It is shockingly common to know a woman or girl that has been a victim of some form of violence. It could be your sister, mother, best friend, wife, family member, coworker or a child, but most of us have at least one person that comes to mind.
If not more.
It’s local. It’s national. It’s global.
Last year Shelterhouse served 151 survivors of sexual assault.
Seeing the numbers is a stark reminder that we have more to do as a society to educate, empower and eradicate the prevalence of violence against women.
Shelterhouse, a key Midland resource for such trauma, provides safety planning, court accompaniment, advocacy, counseling, support groups, and connection with other community resources, served 3,390 individuals last year.
"We have a suite of services at Shelterhouse to provide women and children in need with the resources to get through difficult times," says Ally Gajseiwicz, Prevention and Outreach Coordinator for Shelterhouse.
Ally Gajseiwicz, Prevention and Outreach Coordinator for Shelterhouse.
Last year in Midland:
5,123: Shelterhouse provided 5,123 nights of shelter for 110 survivors of domestic violence and their children.
151: Shelterhouse served 151 survivors of sexual assault.
204: Shelterhouse served 204 adolescents and children who were sexually abused or impacted by domestic violence.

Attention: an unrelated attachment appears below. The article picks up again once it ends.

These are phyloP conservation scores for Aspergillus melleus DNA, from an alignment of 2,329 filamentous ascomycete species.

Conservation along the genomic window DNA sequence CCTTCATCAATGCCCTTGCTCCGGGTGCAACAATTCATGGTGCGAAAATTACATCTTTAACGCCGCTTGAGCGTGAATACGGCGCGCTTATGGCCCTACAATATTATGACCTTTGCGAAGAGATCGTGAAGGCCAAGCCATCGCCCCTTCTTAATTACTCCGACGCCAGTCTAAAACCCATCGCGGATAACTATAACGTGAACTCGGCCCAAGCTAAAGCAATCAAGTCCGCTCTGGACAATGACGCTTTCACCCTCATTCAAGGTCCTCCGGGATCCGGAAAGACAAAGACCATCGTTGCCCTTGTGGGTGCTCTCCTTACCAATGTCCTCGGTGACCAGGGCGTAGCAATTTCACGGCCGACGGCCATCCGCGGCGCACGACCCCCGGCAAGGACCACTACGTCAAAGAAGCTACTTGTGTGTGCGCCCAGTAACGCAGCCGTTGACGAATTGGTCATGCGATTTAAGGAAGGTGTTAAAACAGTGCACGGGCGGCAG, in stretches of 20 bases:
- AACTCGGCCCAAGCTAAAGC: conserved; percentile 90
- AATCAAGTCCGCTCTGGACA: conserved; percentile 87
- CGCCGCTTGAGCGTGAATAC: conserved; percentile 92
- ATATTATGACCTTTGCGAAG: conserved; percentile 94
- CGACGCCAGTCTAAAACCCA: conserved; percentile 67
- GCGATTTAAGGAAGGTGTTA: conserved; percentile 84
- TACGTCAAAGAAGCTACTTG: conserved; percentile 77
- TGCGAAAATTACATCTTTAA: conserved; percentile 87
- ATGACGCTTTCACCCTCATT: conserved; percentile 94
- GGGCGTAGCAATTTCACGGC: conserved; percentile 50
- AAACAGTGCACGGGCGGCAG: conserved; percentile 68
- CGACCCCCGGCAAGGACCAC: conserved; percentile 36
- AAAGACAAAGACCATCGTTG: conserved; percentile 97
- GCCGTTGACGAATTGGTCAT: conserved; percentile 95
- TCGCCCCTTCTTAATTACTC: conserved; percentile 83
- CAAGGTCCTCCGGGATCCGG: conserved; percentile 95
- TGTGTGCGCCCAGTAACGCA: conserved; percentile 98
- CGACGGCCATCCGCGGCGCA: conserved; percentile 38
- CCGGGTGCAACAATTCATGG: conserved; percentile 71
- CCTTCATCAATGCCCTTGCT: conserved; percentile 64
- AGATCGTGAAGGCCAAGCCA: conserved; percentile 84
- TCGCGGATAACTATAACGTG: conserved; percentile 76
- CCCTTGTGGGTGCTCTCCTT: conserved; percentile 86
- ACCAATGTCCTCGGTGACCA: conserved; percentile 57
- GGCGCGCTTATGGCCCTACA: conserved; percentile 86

Shelterhouse served 3,390 individuals last year.
In the United States, over 1 in 3 or 37 percent of women experience sexual violence, physical violence or stalking victimization by a partner during her lifetime. Nationally, severe physical violence is experienced by 1 out of every 4 women and 1 out of every 7 men over their lifetime. (The National Intimate Partner and Sexual Violence Survey (NINVS) 2010-2012 state report).
Globally, the World Health Organization estimates that 1 in 3 or 35 percent of women worldwide have experienced some form of physical and/or sexual intimate partner violence or non-partner sexual violence in their lifetime.
Violence against women can take many different forms and can include: Intimate partner violence, including physical, sexual and psychological violence, sexual violence, female genital mutilation, forced and early marriages, femicide and human trafficking.
Shelterhouse served 204 adolescents and children who were sexually abused or impacted by domestic violence last year.
In Midland, there are several resource organizations that exist to support survivors of sexual assault and domestic violence including Shelterhouse of Midland, Partners in Change, the Michigan Abolitionist Project and women’s advocacy groups Zonta Club of Midland and Golden Z of Northwood University.
In a few weeks, as part of an awareness campaign, Zonta Club of Midland will kick off 16 Days of Activism: Zonta Says No to Violence Against Women. The effort is a part of a broader international effort launched by Zonta International in 2012 motivated by the United Nations 16 Days of Activism.
Since 1981, Midland’s annual Zonta Homewalk has been a holiday event and premier fundraiser for the Zonta Club of Midland.
Spread between and marked by two important days of recognition, the effort starts on November 25 – the International Day for the Elimination of Violence Against Women and culminates on December 10 – Human Rights Day. During this time, the color orange is worn to show a positive stance to this issue.